Extensive reconstruction after Australia's floods risks fuelling a wages blow-out, as flooded states and the booming resource sector bid for scarce workers, which will in turn push up inflation and add pressure for a tightening of interest rates.
The initial impact of flooding in four states is an expected 1 percentage point drop in gross domestic product growth for Australia's A$1.3 trillion economy, with reconstruction costs ranging from A$3 billion to A$20 billion. But most analysts see a short-term V shaped recovery when $24.5 billion annual coking coal exports fully resume to Asia.
The government has pledged to return the budget to surplus by 2012-13, as promised before the floods, but the pledge may be tested if the forecasts of more extreme weather in the next two months proves true and resource exports are again hit.
The more worrying long-term scenario facing the economy and government is that Australia does not have enough skilled labour for both its booming mining industry and flood reconstruction, particularly in Queensland state where an areas as big as South Africa has been hit by floods.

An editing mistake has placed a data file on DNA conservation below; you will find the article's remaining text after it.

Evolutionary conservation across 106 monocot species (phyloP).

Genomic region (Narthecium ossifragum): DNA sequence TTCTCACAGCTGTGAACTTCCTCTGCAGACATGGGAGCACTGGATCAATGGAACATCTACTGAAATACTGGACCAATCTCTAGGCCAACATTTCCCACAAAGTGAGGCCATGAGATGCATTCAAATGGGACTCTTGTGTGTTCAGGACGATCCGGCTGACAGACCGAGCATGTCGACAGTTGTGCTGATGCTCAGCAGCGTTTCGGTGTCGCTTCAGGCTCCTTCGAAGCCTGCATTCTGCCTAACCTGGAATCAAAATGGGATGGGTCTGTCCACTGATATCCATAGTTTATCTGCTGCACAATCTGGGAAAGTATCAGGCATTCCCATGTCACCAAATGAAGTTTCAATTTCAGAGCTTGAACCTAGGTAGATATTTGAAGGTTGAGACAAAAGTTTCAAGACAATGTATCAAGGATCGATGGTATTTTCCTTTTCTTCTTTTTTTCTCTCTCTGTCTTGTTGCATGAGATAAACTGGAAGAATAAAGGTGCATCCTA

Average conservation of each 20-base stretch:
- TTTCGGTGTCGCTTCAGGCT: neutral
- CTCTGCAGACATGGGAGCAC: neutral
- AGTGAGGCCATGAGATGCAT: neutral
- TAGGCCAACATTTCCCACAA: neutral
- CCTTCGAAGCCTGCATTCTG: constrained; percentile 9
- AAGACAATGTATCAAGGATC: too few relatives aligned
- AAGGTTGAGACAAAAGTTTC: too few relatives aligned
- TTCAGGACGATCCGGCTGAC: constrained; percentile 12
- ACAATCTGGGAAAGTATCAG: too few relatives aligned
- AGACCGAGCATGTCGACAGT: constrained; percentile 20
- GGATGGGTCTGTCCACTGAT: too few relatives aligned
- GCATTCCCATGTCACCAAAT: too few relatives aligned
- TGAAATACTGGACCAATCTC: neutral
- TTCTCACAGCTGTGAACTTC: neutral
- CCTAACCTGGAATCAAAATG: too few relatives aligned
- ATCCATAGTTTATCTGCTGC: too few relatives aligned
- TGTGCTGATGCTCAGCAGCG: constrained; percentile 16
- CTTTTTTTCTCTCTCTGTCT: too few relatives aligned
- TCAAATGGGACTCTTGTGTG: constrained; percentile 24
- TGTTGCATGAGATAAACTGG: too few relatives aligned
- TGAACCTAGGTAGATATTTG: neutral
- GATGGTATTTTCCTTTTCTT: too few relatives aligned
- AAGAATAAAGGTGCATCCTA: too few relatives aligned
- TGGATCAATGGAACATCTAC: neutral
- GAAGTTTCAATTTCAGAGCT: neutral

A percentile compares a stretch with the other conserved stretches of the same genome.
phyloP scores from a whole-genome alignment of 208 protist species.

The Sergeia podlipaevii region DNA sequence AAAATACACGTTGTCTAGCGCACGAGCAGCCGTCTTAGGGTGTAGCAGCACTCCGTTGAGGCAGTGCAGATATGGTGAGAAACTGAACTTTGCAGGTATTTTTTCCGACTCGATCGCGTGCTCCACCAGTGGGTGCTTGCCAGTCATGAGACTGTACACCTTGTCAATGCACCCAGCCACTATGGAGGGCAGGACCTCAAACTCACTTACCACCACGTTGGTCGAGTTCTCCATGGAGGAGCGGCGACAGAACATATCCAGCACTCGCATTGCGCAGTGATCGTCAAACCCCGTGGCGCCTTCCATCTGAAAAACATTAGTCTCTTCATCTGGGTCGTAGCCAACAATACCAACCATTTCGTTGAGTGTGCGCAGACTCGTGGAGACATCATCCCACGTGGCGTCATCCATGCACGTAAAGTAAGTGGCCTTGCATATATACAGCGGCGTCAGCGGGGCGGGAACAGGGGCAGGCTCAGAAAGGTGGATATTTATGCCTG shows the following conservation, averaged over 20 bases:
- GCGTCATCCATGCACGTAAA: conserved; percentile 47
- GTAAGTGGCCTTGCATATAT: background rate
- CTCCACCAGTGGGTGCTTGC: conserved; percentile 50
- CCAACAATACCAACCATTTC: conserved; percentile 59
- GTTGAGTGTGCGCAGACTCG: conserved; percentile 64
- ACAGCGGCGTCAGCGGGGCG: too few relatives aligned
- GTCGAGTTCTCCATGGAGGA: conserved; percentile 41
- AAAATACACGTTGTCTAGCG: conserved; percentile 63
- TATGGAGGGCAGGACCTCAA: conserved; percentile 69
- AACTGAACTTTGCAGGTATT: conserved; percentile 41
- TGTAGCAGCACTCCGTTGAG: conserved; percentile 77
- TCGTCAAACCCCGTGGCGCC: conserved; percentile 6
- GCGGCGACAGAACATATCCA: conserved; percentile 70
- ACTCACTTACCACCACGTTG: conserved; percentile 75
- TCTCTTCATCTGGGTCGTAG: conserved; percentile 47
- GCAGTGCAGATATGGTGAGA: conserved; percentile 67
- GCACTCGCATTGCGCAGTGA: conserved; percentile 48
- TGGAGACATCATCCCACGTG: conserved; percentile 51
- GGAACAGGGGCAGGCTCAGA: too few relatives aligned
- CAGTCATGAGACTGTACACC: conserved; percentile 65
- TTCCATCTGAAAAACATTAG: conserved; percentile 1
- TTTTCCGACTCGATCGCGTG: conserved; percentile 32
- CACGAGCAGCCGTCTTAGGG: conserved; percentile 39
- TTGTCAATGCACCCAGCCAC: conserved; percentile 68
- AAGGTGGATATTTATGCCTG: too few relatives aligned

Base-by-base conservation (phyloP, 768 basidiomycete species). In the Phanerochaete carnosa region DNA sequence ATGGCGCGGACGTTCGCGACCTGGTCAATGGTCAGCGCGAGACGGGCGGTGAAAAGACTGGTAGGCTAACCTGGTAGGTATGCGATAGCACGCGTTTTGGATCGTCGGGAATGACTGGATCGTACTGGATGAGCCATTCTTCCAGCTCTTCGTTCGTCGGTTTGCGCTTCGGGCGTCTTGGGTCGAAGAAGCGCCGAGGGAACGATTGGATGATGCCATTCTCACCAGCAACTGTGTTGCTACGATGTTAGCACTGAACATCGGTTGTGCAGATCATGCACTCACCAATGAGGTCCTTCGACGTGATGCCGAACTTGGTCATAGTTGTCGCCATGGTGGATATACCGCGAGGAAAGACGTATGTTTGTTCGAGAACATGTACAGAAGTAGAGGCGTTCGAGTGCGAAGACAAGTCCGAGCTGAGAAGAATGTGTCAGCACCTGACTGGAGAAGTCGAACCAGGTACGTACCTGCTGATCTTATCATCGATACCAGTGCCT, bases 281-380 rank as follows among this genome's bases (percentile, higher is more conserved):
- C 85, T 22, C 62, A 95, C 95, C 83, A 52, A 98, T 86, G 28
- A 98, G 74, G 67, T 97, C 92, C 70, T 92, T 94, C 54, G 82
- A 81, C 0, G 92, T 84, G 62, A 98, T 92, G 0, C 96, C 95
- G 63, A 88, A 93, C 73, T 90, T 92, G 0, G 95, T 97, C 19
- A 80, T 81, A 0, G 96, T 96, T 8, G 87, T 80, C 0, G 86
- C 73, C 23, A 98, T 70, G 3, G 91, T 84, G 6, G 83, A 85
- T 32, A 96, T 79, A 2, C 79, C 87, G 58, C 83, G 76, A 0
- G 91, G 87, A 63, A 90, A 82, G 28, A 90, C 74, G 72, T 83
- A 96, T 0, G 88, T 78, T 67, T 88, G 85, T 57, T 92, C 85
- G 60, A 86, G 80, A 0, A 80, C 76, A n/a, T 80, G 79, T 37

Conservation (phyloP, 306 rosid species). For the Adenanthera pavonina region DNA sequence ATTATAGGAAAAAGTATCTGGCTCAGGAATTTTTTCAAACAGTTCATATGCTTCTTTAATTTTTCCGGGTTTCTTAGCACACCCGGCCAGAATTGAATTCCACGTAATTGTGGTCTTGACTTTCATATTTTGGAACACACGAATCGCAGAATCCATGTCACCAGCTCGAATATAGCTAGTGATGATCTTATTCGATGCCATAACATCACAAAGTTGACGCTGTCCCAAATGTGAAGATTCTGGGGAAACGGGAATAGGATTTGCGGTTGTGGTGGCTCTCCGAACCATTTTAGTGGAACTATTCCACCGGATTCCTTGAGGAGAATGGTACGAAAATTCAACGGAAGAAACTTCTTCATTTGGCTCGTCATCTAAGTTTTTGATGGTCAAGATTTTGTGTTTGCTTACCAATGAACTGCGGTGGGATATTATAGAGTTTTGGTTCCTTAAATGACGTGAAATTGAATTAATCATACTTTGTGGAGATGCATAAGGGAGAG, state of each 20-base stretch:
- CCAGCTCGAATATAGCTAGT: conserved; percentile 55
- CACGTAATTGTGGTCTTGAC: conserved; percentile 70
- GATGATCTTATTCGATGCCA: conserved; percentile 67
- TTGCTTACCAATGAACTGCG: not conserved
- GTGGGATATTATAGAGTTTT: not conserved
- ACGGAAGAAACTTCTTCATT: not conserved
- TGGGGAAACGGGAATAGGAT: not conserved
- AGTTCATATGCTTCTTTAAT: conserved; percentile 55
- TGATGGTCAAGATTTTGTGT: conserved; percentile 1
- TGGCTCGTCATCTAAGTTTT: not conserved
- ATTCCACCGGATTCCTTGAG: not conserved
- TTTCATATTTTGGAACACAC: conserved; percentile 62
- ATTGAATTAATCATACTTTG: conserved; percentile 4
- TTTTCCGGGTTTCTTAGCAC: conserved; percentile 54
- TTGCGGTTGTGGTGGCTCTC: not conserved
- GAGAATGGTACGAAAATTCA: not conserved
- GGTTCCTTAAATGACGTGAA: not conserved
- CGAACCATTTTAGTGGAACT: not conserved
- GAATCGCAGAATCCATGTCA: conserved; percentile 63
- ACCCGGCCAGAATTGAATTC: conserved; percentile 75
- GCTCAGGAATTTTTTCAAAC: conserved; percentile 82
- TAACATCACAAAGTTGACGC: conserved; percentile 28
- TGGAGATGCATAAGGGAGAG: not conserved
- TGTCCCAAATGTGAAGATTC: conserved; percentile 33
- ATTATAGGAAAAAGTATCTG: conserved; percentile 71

The government may have little option but to increase skilled migration, a sensitive issue with voters, if it is to avoid the greater political risk of a wages blow-out and rising inflation and interest rates which will hurt voters.
There is going to be a huge demand for skilled labour in Queensland over the next 12 to 18 months and that looks like competing with the resource sector, said Michael Turner, strategist at RBC Capital Markets.
Australia's unemployment rate is already at its lowest in two years at 5.0 percent. A rate under 5 percent is as near full employment as Australia can get without stoking inflationary pressure, say analysts.
The Reserve Bank of Australia (RBA) will be keen to avoid a repeat of 2007 to 2008 when the jobless rate fell steadily to a trough of 4 percent, sending annual underlying inflation racing to a peak of 4.7 percent, far above its 2 to 3 percent target.